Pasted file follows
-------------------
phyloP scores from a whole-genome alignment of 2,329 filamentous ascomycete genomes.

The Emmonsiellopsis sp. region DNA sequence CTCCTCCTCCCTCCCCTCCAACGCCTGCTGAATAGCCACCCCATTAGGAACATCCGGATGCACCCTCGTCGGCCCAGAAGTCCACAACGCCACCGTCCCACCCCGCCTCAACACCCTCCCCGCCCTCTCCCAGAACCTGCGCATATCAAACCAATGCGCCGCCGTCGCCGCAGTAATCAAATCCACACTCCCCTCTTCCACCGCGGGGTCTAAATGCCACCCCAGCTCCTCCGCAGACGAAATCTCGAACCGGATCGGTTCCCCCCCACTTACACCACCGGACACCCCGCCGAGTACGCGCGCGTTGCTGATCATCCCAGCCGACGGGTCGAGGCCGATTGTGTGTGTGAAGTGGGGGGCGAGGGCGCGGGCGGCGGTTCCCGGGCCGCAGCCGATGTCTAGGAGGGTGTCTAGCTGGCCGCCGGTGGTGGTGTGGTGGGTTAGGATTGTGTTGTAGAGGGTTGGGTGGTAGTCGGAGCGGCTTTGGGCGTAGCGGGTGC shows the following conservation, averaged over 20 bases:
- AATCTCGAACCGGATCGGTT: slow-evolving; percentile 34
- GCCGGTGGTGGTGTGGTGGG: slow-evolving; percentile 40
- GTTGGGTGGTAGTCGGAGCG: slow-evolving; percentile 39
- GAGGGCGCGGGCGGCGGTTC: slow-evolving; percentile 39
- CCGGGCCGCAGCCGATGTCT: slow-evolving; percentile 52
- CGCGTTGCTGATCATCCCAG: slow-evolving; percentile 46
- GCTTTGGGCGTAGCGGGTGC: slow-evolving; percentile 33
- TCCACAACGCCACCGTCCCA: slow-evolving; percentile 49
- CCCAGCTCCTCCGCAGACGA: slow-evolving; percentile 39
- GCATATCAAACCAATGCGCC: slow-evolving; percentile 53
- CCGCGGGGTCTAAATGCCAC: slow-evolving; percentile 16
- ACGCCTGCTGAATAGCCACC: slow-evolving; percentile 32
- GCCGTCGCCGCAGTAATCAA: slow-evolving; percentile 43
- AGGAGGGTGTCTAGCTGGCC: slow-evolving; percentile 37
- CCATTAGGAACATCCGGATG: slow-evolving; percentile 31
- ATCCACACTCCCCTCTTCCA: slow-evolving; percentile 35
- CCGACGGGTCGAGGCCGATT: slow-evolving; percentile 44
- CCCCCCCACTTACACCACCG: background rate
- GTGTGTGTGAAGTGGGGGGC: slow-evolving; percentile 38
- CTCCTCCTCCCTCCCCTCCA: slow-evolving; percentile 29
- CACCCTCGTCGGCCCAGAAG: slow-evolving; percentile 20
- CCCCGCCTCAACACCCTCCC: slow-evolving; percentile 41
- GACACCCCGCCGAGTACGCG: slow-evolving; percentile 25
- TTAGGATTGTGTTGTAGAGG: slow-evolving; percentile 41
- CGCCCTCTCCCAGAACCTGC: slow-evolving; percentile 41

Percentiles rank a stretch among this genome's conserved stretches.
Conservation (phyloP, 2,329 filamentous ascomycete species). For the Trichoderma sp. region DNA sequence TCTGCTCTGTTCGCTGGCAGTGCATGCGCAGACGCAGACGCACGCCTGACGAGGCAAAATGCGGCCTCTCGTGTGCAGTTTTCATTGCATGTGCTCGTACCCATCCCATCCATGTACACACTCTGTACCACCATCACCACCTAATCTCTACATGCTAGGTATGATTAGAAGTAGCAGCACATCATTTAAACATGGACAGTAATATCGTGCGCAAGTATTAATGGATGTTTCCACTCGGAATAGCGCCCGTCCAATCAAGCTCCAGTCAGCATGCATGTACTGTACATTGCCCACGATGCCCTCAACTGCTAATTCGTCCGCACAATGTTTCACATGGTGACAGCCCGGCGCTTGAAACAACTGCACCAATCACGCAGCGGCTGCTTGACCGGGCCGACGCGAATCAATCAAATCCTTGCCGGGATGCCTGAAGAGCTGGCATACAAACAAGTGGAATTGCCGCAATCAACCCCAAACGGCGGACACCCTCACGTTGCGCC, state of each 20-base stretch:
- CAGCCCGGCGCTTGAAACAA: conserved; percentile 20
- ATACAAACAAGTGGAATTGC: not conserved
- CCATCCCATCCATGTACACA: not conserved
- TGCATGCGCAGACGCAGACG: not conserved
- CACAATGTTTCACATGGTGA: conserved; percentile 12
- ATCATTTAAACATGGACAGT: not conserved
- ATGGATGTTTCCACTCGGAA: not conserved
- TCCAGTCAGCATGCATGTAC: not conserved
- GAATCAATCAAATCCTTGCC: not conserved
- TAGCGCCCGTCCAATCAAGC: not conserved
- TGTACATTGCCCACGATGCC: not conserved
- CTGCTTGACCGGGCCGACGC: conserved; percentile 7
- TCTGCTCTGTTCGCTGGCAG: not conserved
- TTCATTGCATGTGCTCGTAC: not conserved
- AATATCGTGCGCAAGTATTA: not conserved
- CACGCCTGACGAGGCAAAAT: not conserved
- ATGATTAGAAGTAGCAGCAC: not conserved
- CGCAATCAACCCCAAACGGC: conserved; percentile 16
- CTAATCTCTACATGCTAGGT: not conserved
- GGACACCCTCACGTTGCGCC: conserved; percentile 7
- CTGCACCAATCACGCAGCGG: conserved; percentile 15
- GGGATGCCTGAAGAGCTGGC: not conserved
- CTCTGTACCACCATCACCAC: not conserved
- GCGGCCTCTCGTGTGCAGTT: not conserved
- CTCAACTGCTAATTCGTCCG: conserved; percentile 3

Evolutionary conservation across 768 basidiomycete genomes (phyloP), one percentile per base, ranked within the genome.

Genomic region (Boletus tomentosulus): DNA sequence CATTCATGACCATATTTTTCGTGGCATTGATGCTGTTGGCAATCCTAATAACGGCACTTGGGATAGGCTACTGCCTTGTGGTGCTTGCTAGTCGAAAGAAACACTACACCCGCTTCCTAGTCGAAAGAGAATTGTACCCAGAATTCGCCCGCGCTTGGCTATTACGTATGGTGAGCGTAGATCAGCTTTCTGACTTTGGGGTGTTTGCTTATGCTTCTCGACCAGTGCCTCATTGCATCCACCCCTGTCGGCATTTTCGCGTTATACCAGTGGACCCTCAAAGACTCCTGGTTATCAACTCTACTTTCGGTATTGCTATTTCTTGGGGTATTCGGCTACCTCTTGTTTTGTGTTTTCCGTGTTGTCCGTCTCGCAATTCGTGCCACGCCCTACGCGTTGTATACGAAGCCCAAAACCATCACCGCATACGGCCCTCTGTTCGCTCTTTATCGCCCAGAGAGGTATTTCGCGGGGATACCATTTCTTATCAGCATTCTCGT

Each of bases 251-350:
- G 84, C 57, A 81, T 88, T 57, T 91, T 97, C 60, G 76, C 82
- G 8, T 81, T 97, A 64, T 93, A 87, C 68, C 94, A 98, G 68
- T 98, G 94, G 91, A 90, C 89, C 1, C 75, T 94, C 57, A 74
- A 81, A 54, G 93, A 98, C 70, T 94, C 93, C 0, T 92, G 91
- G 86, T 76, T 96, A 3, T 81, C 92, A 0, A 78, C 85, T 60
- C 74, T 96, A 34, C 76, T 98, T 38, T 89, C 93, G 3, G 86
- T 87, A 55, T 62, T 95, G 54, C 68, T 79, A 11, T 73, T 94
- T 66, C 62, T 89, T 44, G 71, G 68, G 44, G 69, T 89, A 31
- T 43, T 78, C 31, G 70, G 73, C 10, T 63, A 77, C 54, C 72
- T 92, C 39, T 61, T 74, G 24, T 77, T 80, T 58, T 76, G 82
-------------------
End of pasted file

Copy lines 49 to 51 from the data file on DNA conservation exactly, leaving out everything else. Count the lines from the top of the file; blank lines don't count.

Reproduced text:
- GGACACCCTCACGTTGCGCC: conserved; percentile 7
- CTGCACCAATCACGCAGCGG: conserved; percentile 15
- GGGATGCCTGAAGAGCTGGC: not conserved